Anytime a show generates the amount of buzz that Game of Thrones does, there’s always going to be a discussion surrounding its place in the pantheon of great television. It’s tough to single just one series out as the runaway “best,” especially when that title can be considered relative based on the genre we’re talking about. Some shows are the undisputed champions of just one small corner of TV (Doctor Who for sci-fi), while others fall under the larger banner of truly great “prestige” stories (Breaking Bad, The Wire, etc). Game of Thrones has seemingly transcended even that though, and there’s a strong argument to be made in its favor.
1. The awards
If we’re using awards and accolades as a barometer, then there’s no denying Game of Thrones’ place on the top of the mountain. The 2016 Emmys saw the series break the all-time record set by Frasier, scoring the 38th win in the show’s history. Additionally, GoT netted 12 total wins out of 24 nominations last year, equaling 2015’s mark. Season 7’s late start makes the series ineligible for this year’s Emmys, but all that does is set the stage for it to clean up next year.
There are plenty of reasons a show could be considered the “best.” But when it comes to awards, we have concrete proof that at least the industry believes Game of Thrones to be just that. Even with the factors that it doesn’t take into account, having shelves of trophies confirming your show’s excellence leaves a lasting legacy.
2. The popularity
Game of Thrones has traditionally been a tough series to pin down in terms of its viewership. As the most pirated show on TV, there are potentially millions of viewers every week that we’re unable to track. And so, by most standard ratings, technically The Walking Dead is the most popular series. Over the 2015-2016 season, The Walking Dead pulled a hefty 9.6 rating in the key 18-49 demographic, beating out Sunday Night Football (7.8), Empire (6.6), Thursday Night Football (6.0), The Big Bang Theory (5.8), and Game of Thrones (5.0).
Ratings don’t tell the whole story though. Yes, The Walking Dead managed upwards of 14.2 million viewers for its controversial Season 6 finale, with an additional 1 million when you include rewatches, streaming, and DVR recordings. As for Game of Thrones? The popular HBO series averaged 23 million per episode when you account for DVR and streaming services. The Walking Dead may be the highest rated, but Game of Thrones is by far the most-watched, and when it comes to pure numbers, it’s clear who the winner is here.
3. There really is nothing else like Game of Thrones on TV today
There are plenty of spectacularly compelling political dramas on television right now, from Scandal (early seasons only) to House of Cards. On the sci-fi/fantasy side of the spectrum, we have shows like The Flash, Lucifer, and Doctor Who. But none of these shows combine both elements into one complex, cohesive story the way Game of Thrones does. MTV’s The Shannara Chronicles certainly tried, but if that massive failure proved anything, it’s that there’s no equaling GoT when it comes to political fantasy drama. Go back through TV history, and you won’t find a series that has the same level of production values, spectacular storytelling, and an A-list cast to boot.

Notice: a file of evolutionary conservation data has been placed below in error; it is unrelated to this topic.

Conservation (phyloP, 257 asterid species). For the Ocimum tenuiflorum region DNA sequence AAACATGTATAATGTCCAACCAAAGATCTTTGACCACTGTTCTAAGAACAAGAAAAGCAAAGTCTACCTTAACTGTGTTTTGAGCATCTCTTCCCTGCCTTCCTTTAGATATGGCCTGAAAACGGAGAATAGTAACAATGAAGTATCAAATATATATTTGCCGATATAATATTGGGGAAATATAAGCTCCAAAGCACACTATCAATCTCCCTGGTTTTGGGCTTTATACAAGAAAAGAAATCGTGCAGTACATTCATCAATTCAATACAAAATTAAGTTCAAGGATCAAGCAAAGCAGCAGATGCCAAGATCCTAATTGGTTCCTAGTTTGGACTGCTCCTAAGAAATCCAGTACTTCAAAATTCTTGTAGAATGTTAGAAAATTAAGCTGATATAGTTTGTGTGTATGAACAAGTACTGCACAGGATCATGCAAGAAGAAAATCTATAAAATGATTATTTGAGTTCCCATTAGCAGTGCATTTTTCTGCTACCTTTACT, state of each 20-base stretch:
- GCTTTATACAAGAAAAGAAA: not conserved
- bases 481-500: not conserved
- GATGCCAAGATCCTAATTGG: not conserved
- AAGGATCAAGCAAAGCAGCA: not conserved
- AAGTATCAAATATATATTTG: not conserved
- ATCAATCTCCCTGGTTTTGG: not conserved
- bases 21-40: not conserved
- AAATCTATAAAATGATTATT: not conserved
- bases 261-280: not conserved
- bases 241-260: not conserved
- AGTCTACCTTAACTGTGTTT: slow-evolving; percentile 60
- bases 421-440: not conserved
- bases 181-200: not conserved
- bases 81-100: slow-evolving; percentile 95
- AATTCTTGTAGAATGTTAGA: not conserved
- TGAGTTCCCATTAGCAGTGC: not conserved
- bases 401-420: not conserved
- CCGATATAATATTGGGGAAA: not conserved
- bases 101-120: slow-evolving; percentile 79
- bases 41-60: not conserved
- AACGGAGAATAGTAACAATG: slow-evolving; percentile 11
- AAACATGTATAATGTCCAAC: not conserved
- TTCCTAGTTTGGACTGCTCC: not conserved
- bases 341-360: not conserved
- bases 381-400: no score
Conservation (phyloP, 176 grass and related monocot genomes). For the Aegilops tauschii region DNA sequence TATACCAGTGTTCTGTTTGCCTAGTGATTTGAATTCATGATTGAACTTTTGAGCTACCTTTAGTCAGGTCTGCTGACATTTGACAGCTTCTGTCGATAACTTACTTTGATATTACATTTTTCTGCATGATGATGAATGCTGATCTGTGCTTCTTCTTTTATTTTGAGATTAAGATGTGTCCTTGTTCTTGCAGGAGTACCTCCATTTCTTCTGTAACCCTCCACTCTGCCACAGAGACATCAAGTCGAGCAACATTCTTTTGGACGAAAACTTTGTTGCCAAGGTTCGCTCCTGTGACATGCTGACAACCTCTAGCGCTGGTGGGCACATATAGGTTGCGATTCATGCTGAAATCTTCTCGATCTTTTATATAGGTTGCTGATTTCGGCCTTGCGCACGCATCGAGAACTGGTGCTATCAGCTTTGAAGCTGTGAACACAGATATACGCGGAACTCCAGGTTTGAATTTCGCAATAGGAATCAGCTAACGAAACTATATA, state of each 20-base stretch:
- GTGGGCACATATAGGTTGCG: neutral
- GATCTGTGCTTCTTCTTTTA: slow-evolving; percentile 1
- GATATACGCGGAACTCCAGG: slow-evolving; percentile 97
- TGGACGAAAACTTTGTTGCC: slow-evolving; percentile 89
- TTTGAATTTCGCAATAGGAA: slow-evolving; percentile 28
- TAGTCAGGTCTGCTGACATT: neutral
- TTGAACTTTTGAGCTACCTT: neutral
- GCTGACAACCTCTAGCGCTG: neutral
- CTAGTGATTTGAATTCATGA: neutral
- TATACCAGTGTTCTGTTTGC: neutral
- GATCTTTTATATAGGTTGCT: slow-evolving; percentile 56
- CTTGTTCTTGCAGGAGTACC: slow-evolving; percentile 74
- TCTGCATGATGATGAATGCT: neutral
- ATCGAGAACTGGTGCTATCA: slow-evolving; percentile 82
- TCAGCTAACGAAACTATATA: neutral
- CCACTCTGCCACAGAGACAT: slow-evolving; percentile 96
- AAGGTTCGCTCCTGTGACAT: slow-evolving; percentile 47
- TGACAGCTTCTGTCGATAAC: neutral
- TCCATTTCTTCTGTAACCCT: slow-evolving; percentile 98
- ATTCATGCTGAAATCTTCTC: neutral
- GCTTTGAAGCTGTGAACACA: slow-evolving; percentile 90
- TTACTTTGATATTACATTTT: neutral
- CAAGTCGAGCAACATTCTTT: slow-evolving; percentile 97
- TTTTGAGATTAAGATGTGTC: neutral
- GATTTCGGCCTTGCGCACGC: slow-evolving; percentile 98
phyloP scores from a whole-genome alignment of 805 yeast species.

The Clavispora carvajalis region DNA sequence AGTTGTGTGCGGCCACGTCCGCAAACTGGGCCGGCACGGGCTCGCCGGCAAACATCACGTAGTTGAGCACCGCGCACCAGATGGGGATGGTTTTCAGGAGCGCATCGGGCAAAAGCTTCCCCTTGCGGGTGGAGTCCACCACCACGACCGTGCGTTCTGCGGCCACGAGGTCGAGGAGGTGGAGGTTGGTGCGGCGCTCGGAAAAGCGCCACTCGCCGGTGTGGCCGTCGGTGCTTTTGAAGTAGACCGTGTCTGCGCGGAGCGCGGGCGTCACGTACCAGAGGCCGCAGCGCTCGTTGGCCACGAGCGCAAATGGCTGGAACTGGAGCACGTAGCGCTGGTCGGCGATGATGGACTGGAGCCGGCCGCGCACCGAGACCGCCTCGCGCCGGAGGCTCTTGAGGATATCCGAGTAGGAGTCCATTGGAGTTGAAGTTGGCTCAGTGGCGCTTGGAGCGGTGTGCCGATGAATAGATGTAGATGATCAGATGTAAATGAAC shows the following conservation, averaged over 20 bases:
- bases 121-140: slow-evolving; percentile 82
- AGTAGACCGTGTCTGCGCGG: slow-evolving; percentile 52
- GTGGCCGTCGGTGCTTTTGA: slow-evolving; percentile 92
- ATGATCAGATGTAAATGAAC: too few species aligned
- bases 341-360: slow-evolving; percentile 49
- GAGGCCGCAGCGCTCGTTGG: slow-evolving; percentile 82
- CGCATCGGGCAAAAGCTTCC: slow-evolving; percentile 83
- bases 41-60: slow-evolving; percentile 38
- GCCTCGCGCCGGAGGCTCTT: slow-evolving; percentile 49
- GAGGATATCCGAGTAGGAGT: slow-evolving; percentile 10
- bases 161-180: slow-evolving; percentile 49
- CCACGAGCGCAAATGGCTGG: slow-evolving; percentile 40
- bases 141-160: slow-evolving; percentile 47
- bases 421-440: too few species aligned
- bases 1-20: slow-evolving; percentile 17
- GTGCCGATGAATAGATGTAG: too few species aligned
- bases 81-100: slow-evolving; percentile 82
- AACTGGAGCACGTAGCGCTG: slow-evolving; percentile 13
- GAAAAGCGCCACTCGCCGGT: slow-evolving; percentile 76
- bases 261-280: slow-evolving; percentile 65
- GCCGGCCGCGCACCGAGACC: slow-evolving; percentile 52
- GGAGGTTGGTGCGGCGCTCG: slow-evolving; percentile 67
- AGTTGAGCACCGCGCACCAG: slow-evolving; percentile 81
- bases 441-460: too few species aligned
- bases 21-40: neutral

4. The death of hero worship
The Walking Dead may have beaten Game of Thrones to the punch by a year in terms of the whole “mercilessly killing off characters you love” thing, but it’s worth noting that George R.R. Martin’s Song of Fire and Ice novels predate the first The Walking Dead comics by seven years. Regardless of who did it first, it’s been interesting to see television go in a new direction in terms of the whole “good guys win and bad guys suffer” motif.
In Westeros, any and everyone can and will die, and because of that, the stakes are sky high every season. No one is safe, and even if they are, there’s no dividing line between “good” and “evil.” With the occasional exception of your Joffrey Baratheons and Ramsay Boltons, even the villains are sympathetic in some way.
5. So … is Game of Thrones the best show TV show ever?
That all brings us back to the big question of whether or not Game of Thrones truly is the best show of all time. It’s at least in the conversation, and numbers itself among the upper echelon of series like The Wire, Breaking Bad, and more. In terms of the fantasy/sci-fi drama, there’s no questioning its role as the undisputed champion. As for the “political drama” genre, it’s in the top three alongside The West Wing and the first two seasons of House of Cards. Even for someone who’s not necessarily a fan of the whole “dragons and magic” side of storytelling, Game of Thrones has a crossover appeal that’s unequaled anywhere in the history of television. With that criteria in mind and under those specific conditions, we feel comfortable calling it the best.
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